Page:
Researchers in Germany report the discovery a previously unknown bacterial communication pathway, one that might be a potential target for new medicine.
A lot of Americans seem to be confused about what are antibiotics and what they’re good for. According to a YouGov survey (full results), a third of American correspondents replied that antibiotics can cure the flu, while a third also thought that vaccines can give you the flu. It goes without saying that this is false. The findings suggest an over prevalence of thought that antibiotics are “good for everything”, an abuse that might cost public health dearly.
It’s a game changer – scientists have discovered a new class of antibiotics which can kill an array of germs by blocking their capacity to build their cell walls, making it extremely difficult for bacteria to evolve resistance. It’s the first such discovery in the past three decades, and comes as a much needed breath of air in the fight against superbugs.
You just have to applaud the researcher that study mushrooms growing on horse dung to see what medicinal properties they have. Microbiologists molecular biologists at ETH Zurich and the University of Bonn have discovered a new agent in fungi that kills bacteria. The substance they found in the mushroom is called copsin. Copsin has a similar effect to antibiotics, but belongs
In many cases, doctors prescribe antibiotics to children, but most of the time, those viruses don’t even respond to antibiotics, a study finds. When you have a cold, or a headache, there’s a good chance you might just shrug it off, or fight it with an aspirin or some Tylenol – but if your child is suffering, the odds are you
A world where even minor infections can kill you, where almost no antibiotics are viable, with superbugs and drug-resistant strains – it’s not a horror movie scenario, but something which may very well happen in the upcoming decades, according to a new report by the World Health Organization (WHO). We’ve written about the threats of antibiotic resistance before, and how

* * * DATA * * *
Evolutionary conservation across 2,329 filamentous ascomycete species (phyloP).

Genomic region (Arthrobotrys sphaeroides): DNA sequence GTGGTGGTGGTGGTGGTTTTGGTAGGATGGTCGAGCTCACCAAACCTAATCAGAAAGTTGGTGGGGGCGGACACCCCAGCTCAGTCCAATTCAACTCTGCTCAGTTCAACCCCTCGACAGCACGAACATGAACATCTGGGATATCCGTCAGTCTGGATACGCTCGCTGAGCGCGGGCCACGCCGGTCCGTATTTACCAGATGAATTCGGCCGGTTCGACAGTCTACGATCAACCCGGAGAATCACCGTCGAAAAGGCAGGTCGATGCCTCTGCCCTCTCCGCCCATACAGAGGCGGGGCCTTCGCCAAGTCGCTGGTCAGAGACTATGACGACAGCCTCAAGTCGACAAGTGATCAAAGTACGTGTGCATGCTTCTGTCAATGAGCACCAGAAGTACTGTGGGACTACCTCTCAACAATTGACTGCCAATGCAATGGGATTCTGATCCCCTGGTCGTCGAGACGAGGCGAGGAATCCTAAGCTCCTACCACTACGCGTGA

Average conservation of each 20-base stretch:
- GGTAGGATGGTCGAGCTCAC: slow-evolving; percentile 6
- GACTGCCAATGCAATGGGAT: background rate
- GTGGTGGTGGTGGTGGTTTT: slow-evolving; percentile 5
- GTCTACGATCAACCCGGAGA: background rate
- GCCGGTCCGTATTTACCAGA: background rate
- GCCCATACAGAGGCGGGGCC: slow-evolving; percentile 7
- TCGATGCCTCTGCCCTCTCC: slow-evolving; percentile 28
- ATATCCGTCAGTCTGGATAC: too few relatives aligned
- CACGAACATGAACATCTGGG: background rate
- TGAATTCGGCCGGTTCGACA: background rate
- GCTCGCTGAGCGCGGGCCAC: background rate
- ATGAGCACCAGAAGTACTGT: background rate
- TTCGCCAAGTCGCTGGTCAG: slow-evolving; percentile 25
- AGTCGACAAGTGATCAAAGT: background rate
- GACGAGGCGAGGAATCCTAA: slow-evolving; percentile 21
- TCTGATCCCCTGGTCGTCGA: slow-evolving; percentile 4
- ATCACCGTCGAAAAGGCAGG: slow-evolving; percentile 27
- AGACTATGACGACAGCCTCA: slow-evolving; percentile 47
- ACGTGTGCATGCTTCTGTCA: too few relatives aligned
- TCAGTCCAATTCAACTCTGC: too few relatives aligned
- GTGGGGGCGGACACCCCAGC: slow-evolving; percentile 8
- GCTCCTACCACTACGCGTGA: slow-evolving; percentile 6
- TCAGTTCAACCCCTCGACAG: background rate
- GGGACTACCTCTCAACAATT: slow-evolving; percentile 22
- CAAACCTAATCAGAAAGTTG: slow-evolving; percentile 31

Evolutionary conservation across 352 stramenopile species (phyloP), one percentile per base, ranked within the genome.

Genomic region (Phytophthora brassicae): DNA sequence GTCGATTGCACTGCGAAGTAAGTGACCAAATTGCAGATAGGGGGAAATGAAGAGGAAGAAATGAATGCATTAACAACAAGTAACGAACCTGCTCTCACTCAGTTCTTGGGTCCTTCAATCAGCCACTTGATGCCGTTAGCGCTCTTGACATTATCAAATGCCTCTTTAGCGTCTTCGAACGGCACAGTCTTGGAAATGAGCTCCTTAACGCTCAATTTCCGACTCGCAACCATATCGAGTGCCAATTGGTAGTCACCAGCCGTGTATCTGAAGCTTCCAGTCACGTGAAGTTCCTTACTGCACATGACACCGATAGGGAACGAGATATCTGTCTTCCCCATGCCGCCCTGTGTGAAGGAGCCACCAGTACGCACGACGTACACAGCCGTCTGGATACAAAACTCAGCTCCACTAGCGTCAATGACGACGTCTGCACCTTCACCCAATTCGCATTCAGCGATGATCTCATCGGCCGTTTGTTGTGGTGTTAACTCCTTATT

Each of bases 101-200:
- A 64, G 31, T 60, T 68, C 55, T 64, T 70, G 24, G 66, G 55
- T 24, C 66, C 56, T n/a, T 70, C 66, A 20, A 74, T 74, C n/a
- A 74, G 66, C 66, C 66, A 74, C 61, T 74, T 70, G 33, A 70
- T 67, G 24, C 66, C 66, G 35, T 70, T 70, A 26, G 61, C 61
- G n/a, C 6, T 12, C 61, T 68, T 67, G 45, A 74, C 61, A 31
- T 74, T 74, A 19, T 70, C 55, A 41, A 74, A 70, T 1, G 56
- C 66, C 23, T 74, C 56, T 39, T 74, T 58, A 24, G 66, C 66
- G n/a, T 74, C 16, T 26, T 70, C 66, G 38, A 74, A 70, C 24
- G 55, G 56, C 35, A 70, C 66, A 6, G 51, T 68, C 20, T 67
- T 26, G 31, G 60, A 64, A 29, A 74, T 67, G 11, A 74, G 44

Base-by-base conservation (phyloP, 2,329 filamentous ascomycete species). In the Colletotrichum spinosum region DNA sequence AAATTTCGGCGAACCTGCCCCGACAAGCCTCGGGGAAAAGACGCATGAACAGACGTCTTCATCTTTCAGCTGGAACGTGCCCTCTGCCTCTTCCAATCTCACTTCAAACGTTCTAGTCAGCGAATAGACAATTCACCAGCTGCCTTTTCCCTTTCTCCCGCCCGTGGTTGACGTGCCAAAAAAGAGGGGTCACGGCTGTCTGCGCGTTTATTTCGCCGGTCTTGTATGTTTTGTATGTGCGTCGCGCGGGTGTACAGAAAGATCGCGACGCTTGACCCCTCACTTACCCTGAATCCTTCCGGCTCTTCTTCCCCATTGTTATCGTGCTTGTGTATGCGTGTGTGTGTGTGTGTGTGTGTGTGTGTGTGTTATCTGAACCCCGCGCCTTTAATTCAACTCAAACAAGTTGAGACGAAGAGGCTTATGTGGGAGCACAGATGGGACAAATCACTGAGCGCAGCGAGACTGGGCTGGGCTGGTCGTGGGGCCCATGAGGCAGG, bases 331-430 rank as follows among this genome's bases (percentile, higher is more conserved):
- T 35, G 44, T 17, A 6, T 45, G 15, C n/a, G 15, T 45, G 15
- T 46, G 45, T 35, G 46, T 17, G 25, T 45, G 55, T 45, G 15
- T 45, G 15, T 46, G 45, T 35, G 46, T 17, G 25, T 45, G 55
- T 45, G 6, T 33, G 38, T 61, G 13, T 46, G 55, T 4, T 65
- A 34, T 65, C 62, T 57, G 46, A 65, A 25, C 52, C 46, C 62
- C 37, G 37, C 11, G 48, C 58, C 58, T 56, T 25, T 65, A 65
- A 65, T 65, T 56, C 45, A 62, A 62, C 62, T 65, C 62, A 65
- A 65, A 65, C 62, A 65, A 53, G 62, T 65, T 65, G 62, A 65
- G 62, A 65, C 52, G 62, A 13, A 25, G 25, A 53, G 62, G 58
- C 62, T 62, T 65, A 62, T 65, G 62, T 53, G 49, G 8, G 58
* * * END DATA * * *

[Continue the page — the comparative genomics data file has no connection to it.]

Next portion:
A drug treated with a special dye allows doctors to monitor real-time bacterial growth. Despite advancements in technology and despite all the effort put in by doctors, bacteria often manage to sneak onto medical implants such as bone screws, where they cause severe, possibly life-threatening infections. A new research published in Nature Communications suggests using fluorescent antibiotics to reveal this
For some 50 years, scientists have tried — but failed — to find a way to use microbes against termites. What makes these magnificent creatures (which are often destructive for humans, and even regarded as pests) so resistant in the face of very dangerous microbes – designed specifically to kill them? University of Florida researchers believes they have found the
It may not seem like much, but by differentiating between bacterial and viral fevers, this new test could help doctors decide whether or not to prescribe antibiotics. Fevers are a common symptom in many infectious diseases, but it’s often difficult to know if the cause is bacterial or viral, and thus, antibiotics are often needlessly prescribed, something which in the
The advent of antibiotics has spared humanity of a great deal of suffering and has saved countless lives through the years. Infectious diseases do not bore too easily and have always put out a fight, though. The bad news is that they’re winning and as the battle rages on, more and more strains become resistant to drugs. The consequences are
Researchers had already known that dogs can sniff out hospital superbug Clostridium defficile from stool samples of patients, but now, a really cute beagle has been trained to sniff out the bacteria from the air in the hospital. C. difficile infection generally occurs in patients who have been recently admitted in hospitals and were previously on antibiotics. In this research,
Antibiotics are agents that act against microorganisms, such as bacteria, fungi or protozoa. It’s obvious that since the development of antibiotics, the world has changed significantly. Basically, in developed countries people take pills for anything, which could have a damaging long term effect, creating newer types of damaging microorganisms, which are more resistant to antibiotics. Experts warn that vital parts